That JWC tournament featured the most harrowing experience of his career when New Zealand, orchestrated by Welsh-qualified stand-off Gareth Anscombe – currently to be found in Wales’ Six Nations squad after leaving Super 15 champions Chiefs for Cardiff – put a record 92 points on Liam Williams and company.
“That was one of the worst days of my life. The changing room after was a pretty dark place and I just sat there for half an hour with my head in my hands,” says Liam Williams. “My phone was ringing with calls from back home but I did not want to speak to anyone. New Zealand were class and there was not a lot you could do about it.
“At that point I never thought the Scarlets would sign me, let alone six months later I’d be involved in a full Wales squad. Looking back, the Under-20s World Cup was a good experience. I was lucky to be involved in all five of the games. In my younger days when I was in the under-15s and 16s I did not get picked up at all by any Swansea sides.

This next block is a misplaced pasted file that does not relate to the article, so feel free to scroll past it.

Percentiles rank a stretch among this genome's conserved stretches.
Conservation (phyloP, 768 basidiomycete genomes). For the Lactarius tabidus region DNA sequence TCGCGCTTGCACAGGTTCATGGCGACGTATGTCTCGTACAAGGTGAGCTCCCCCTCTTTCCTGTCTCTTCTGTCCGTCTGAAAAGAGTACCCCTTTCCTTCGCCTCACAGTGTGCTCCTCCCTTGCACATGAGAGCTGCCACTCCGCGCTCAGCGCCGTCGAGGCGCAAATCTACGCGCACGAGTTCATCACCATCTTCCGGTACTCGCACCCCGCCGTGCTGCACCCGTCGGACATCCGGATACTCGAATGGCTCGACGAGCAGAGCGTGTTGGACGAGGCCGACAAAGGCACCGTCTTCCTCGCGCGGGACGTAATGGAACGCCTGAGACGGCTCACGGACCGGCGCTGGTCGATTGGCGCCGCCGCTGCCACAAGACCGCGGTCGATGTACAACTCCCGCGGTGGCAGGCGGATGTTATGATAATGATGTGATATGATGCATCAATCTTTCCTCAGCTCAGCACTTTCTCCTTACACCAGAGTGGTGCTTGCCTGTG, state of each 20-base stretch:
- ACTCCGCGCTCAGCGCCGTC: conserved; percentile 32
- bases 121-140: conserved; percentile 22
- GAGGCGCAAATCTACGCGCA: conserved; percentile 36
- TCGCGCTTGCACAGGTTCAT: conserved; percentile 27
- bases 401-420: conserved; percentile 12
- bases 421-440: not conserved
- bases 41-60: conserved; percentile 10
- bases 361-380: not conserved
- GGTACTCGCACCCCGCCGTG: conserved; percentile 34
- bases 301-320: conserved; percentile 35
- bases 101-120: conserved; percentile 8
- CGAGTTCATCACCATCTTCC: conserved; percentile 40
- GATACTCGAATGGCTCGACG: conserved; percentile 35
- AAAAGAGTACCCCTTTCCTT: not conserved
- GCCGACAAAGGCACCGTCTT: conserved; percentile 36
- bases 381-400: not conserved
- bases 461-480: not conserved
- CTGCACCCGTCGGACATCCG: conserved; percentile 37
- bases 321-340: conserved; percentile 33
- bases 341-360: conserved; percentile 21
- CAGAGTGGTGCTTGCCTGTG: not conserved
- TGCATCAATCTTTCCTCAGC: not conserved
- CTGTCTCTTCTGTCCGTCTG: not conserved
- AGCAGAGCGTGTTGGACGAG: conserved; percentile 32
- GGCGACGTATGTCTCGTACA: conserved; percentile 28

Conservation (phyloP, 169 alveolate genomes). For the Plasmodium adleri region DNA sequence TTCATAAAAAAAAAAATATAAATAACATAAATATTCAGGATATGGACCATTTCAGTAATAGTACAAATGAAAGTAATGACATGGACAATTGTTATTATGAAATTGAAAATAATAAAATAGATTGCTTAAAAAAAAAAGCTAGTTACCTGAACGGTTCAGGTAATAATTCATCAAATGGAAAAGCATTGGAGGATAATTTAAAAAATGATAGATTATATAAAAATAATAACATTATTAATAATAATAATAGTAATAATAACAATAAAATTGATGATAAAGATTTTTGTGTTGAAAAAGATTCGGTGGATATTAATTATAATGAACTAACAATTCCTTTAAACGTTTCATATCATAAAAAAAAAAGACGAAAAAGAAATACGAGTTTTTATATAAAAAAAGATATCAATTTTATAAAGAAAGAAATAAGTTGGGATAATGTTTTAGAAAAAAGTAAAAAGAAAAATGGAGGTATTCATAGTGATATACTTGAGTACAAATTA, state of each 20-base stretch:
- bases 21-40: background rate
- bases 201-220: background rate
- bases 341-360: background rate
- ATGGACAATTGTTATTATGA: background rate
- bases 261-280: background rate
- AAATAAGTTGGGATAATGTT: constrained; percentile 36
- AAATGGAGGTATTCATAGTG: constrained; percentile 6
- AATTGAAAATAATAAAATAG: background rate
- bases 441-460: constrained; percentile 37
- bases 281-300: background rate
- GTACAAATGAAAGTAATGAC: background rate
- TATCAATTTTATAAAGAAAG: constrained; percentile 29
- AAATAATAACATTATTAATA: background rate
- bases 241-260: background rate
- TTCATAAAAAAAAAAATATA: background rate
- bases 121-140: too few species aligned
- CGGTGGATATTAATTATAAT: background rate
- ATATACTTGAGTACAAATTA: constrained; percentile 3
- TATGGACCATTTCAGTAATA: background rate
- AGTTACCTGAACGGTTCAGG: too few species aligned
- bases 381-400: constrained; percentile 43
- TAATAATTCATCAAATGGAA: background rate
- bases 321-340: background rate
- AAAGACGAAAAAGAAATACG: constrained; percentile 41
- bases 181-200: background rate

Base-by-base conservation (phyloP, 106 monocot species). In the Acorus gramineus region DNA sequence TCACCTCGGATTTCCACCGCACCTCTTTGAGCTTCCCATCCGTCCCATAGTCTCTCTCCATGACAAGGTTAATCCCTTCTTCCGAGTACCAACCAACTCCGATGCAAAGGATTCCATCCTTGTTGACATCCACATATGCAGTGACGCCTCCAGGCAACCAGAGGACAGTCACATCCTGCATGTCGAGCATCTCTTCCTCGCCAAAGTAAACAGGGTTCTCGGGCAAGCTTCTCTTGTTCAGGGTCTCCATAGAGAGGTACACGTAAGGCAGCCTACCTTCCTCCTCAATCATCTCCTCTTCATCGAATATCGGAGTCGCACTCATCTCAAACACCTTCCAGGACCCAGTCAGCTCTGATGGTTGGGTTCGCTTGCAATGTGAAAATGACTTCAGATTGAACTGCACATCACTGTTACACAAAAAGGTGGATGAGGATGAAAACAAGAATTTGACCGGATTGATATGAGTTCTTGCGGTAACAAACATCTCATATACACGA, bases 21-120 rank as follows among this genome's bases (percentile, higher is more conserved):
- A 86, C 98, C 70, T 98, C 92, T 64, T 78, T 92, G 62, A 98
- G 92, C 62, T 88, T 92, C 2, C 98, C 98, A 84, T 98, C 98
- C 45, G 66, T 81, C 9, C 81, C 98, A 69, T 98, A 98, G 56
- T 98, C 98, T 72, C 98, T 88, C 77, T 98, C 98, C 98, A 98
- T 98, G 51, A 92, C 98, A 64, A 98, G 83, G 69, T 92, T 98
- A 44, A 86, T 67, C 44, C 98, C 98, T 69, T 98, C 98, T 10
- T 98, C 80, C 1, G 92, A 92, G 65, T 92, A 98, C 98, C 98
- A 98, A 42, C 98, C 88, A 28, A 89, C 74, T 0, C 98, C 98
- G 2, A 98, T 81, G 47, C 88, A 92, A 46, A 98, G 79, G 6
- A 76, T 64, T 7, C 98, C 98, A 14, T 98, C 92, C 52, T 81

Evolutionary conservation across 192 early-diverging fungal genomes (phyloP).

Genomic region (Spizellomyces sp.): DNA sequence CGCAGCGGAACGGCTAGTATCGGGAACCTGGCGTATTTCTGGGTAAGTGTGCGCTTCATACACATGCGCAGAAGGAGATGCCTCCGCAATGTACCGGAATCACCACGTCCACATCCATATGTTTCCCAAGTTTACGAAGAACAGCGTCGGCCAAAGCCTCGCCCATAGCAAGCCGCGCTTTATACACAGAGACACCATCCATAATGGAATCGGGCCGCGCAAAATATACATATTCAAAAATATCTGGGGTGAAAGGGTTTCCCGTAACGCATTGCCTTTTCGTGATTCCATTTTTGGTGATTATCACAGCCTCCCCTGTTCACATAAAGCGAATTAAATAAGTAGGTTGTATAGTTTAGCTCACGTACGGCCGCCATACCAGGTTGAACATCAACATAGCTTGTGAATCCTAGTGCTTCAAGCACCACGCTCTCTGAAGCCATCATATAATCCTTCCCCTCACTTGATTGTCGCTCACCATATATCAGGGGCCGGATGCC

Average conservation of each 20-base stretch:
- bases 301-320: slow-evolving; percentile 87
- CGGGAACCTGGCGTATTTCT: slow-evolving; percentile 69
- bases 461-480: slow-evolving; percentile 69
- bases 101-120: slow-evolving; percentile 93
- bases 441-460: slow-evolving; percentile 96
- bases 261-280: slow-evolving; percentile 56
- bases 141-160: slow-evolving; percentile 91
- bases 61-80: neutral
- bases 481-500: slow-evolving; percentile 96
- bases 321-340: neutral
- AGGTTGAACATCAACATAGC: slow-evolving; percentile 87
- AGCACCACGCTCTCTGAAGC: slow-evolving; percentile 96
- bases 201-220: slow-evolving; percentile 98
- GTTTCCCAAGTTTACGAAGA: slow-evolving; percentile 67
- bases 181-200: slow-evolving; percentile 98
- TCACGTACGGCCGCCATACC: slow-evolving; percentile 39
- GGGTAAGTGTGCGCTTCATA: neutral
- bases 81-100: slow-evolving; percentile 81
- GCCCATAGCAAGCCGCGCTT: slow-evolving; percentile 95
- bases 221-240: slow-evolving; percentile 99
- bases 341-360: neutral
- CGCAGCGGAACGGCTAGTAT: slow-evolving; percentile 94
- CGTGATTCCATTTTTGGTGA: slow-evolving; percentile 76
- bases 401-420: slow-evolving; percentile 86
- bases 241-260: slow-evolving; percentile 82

“I did get a phone call when I was playing with Waunarlwydd and I went down to have a chat with Swansea RFC. Around the same time Llanelli RFC got in touch as well. I picked Llanelli because I thought I would have more chance of getting in the Scarlets regional team, and it’s worked out fantastically.”
Swansea-born and bred, he developed a head for heights while working 12-hour shifts at Margam steelworks, Port Talbot. He enjoyed the job, but after being elevated to the Wales squad at the tender age of 20, after just eight starts in pro rugby, he hasn’t had any regrets about changing careers.